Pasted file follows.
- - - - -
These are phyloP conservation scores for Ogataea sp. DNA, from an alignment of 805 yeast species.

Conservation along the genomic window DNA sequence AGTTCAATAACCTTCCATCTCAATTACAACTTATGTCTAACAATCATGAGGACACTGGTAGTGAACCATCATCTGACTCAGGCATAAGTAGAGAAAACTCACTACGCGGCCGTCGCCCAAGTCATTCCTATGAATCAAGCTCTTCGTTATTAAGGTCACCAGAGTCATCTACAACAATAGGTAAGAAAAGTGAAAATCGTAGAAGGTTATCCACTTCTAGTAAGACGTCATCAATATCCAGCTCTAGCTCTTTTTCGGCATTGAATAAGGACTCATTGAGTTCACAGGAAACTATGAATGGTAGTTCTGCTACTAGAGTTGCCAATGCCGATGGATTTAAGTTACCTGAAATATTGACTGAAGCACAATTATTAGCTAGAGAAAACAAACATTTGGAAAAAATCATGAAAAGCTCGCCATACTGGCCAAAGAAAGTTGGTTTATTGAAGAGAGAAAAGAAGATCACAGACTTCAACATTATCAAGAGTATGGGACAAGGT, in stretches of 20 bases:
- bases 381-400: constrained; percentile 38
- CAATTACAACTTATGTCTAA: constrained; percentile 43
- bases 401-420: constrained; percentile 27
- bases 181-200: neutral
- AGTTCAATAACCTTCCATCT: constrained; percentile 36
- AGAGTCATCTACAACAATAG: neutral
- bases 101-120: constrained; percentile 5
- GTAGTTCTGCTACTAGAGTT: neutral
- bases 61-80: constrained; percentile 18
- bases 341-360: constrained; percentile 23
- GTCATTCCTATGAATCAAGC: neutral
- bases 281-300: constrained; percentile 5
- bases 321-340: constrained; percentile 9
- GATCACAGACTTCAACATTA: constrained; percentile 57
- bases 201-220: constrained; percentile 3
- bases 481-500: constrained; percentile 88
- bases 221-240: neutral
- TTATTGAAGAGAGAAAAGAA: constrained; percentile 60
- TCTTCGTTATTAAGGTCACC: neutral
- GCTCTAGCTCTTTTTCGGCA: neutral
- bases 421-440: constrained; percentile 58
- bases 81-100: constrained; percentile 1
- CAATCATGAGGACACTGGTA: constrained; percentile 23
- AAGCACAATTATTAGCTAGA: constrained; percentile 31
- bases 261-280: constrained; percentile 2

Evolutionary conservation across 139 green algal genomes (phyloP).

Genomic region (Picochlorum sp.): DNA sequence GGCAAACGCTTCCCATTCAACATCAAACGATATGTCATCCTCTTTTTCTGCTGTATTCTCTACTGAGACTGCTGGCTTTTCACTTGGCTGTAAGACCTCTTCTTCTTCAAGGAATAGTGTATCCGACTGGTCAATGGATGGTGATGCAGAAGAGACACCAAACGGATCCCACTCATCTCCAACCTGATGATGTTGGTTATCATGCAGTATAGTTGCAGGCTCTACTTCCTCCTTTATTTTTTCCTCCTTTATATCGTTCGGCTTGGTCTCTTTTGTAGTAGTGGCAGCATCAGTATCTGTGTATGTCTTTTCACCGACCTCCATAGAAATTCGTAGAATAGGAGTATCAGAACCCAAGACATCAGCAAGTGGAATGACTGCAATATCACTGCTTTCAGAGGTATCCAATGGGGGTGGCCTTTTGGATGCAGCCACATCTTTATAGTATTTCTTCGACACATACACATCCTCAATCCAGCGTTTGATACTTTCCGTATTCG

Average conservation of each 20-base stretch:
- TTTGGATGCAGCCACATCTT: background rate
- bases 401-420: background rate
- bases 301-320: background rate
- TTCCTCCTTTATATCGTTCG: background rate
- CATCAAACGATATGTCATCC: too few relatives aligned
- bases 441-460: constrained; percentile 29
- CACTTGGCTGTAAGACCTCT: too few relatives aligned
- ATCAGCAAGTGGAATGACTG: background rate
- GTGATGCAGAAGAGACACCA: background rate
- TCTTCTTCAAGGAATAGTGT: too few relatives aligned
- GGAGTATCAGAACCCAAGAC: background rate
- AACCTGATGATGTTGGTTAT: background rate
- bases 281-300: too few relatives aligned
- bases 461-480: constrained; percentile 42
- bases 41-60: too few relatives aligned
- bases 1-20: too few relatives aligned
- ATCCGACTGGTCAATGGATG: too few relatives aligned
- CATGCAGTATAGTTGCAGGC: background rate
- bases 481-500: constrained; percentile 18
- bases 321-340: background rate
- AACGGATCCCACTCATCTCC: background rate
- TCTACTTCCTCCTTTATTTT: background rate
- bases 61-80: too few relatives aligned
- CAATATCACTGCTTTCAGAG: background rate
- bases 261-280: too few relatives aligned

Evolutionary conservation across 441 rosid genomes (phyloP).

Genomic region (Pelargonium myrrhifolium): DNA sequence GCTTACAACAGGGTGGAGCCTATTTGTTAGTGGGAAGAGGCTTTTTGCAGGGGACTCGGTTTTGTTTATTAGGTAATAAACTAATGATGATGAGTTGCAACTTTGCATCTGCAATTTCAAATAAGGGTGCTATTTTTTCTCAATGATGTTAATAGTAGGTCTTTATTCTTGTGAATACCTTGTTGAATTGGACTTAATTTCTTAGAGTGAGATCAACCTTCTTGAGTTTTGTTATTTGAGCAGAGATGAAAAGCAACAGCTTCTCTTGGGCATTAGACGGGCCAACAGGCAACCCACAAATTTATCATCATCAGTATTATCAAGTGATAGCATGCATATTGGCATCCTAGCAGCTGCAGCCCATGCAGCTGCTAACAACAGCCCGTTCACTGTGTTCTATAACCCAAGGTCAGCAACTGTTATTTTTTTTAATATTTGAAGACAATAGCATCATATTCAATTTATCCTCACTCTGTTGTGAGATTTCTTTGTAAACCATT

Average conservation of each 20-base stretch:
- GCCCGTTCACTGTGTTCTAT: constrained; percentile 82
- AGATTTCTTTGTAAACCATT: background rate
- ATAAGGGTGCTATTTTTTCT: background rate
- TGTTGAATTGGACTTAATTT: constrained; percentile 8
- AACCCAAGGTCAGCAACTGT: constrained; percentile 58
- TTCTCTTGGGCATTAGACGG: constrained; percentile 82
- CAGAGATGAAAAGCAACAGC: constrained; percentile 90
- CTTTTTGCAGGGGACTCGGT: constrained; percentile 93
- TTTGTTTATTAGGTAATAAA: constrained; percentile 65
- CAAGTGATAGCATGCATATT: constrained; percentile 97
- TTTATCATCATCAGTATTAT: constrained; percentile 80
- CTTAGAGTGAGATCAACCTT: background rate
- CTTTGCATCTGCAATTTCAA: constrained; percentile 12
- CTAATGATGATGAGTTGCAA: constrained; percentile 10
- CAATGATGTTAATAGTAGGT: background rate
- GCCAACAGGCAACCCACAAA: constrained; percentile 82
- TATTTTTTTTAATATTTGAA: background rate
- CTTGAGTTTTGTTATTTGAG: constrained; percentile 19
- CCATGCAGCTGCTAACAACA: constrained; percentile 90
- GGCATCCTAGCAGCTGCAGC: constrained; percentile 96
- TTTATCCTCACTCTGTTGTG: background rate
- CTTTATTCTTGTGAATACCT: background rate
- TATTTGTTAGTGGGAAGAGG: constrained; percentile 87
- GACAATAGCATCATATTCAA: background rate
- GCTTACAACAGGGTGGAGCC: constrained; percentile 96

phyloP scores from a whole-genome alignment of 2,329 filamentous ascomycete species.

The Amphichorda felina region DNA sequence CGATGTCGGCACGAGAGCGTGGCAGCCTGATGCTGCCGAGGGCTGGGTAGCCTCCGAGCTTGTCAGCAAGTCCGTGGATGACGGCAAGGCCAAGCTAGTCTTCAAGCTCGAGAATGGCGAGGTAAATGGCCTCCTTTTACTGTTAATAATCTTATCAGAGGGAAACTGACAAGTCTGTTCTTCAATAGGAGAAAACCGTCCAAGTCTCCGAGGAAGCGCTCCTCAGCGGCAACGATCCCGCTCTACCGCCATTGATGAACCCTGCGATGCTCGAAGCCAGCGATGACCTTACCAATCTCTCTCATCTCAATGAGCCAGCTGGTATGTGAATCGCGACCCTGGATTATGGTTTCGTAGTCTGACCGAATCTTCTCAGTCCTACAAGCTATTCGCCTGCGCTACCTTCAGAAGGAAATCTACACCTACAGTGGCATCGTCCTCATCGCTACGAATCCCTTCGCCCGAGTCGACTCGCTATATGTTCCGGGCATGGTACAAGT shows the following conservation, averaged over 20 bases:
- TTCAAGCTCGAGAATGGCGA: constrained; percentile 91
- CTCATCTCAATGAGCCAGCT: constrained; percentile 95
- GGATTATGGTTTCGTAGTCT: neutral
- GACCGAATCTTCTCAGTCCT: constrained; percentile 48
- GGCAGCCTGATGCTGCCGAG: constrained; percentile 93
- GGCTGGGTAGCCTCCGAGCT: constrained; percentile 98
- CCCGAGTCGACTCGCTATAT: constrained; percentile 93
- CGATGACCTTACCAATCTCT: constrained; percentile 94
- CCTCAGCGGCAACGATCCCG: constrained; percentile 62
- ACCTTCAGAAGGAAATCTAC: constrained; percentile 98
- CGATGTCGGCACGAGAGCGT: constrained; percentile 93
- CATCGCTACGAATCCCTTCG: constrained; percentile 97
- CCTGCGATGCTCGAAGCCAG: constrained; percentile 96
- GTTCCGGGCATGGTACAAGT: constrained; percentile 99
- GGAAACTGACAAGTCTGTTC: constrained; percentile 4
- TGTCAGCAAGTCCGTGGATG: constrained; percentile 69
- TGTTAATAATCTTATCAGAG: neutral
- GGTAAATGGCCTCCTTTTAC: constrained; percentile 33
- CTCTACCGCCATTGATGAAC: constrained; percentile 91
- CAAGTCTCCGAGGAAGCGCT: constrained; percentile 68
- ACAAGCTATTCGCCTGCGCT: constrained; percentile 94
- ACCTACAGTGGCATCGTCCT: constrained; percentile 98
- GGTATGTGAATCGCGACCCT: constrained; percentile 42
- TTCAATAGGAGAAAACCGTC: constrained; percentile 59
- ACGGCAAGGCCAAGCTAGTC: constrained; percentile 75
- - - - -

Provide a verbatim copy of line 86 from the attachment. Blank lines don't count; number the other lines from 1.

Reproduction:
- TTCAAGCTCGAGAATGGCGA: constrained; percentile 91